Saturday, 14 June 2008

14 June 2008

said so I saw the great trees in the distance that snaked with the riverbed and the great verdant fields around it, and almost agreed with him. Then as we were standing there and it was starting to get cloudy another cowboy, this one six foot tall with a modest half-gallon hat, called us over and wanted to know if either one of us could drive. Of course Eddie could drive, and he had a licence and I didn’t. He had two cars with him that he was driving back to Montana. His wife was sleeping at Grand Island in a motel and he wanted us to drive one of the cars there, where she’d take over. At that point he was going north and that was the limit of our ride with him. But it was a good 100 miles into Nebraska and of course we jumped for it. Eddie drove alone, the cowboy and myself following, and no sooner were we out of town that he started to ball that jack ninety miles an hour out of sheer exuberance. “Damn me, what’s the boy doing!” the cowboy shouted, and took off after him. It began to be like a race. For a minute I thought Eddie was trying to get away with the car---and for all I know that’s what he meant to do. But Old Cowboy stuck to him and caught up with him and tooted the horn. Eddie slowed down. The cowboy tooted to stop. “Damn, boy, you’re liable to get a flat going that speed. Can’t you drive a little slower.” “Well I’ll be damned, was I really going ninety?” said Eddie. “I didn’t realize it on this smooth road.” “Just take it a little easy and we’ll all get to Grand Island in one piece.” “Sure thing.” And we resumed our journey. Eddie had calmed down and probably even got sleepy. So we drove 100 miles across Nebraska, following the winding So Platte with its verdant fields. “During the depression,” said the cowboy to me, “I used to hop freights at least once a month. In those days you’d see hundreds of men riding a flat car or in a box car, and they weren’t just bums, they were all kind of men out of work and going from one place to another and some of them just wandering. It was like that all over the west. Brakemen never bothered you in those days. I don’t know about today. Nebraska I ain’t got no use for. Why in the middle 1930’s this place wasn’t nothing but a big dustcloud as far as the eye could see. You couldn’t breathe. The ground was black. I was here in those days.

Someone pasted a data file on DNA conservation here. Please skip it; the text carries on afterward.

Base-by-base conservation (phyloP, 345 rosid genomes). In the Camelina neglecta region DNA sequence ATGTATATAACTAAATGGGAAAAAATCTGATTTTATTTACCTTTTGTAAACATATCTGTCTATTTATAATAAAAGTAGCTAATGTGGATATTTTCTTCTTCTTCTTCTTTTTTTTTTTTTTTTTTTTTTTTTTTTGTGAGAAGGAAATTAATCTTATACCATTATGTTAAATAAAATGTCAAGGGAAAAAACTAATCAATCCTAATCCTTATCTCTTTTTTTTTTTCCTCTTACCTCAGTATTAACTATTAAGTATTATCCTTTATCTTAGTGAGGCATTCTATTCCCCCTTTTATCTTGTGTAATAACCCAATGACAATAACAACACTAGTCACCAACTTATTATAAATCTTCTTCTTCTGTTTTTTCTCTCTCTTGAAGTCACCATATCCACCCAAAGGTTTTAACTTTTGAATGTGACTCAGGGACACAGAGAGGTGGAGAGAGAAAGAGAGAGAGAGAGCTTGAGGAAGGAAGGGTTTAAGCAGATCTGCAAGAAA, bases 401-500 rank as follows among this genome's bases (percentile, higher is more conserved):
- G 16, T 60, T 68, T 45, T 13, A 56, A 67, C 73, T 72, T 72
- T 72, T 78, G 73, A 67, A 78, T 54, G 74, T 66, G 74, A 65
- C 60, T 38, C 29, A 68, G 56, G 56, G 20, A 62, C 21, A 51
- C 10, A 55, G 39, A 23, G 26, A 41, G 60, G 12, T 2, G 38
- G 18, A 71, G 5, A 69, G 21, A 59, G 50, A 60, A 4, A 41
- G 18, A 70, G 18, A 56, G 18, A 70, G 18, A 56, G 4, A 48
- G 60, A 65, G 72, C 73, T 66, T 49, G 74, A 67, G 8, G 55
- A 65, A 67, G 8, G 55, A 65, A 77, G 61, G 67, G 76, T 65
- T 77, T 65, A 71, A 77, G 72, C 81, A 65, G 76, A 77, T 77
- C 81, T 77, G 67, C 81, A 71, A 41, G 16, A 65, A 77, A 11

1 comment:

Emily said...

said so I saw the great trees in the distance that snaked with the riverbed and the great verdant fields around it, and almost agreed with him. Then as we were standing there and it was starting to get cloudy another cowboy, this one six foot tall with a modest half-gallon hat, called us over and wanted to know if either one of us could drive. Of course Eddie could drive, and he had a licence and I didn't. He had two cars with him that he was driving back to Montana. His wife was sleeping at Grand Island in a motel and he wanted us to drive one of the cars there, where she'd take over. At that point he was going north and that was the limit of our ride with him. But it was a good 100 miles into Nebraska and of course we jumped for it. Eddie drove alone, the cowboy and myself following, and no sooner were we out of town that he started to ball that jack ninety miles an hour out of sheer exuberance. "Damn me, what's the boy doing!" the cowboy shouted, and took off after him. It began to be like a race. For a minute I though Eddie was trying to get away with the car---and for all I know that's what he meant to do. But Old Cowboy stuck to him and caught up with him and tooted the horn. Eddie slowed down. The cowboy tooted to stop. "Damn, boy, you're liable to get a flat going that speed. Can't you drive a little slower." "Well I'll be damned, was I really going ninety?" said Eddie. "I didn't realize it on this smooth road." "Just take it a little easy and we'll all get to Grand Island in on piece." "Sure thing." And we resumed our journey. Eddie had calmed down and probably even got sleepy. So we drove 100 miles across Nebraska, following the winding So Platte with its verdant fields. "During the depression," said the cowboy to me, "I used to hop freights at least once a month. In those days you'd see hundreds of men riding a flat car or in a box car, and they weren't just bums, they were all kind of men out of work and going form one place to another and some of them just wandering. It was like that all over the west. Brakemen never bothered you in those days. I don't know about today. Nebraska I ain't got no use for. Why in the middle 1930's this place wasn't nothing but a big dustcloud as far as the eye could see. You couldn't breathe. The ground was black. I was her in those days.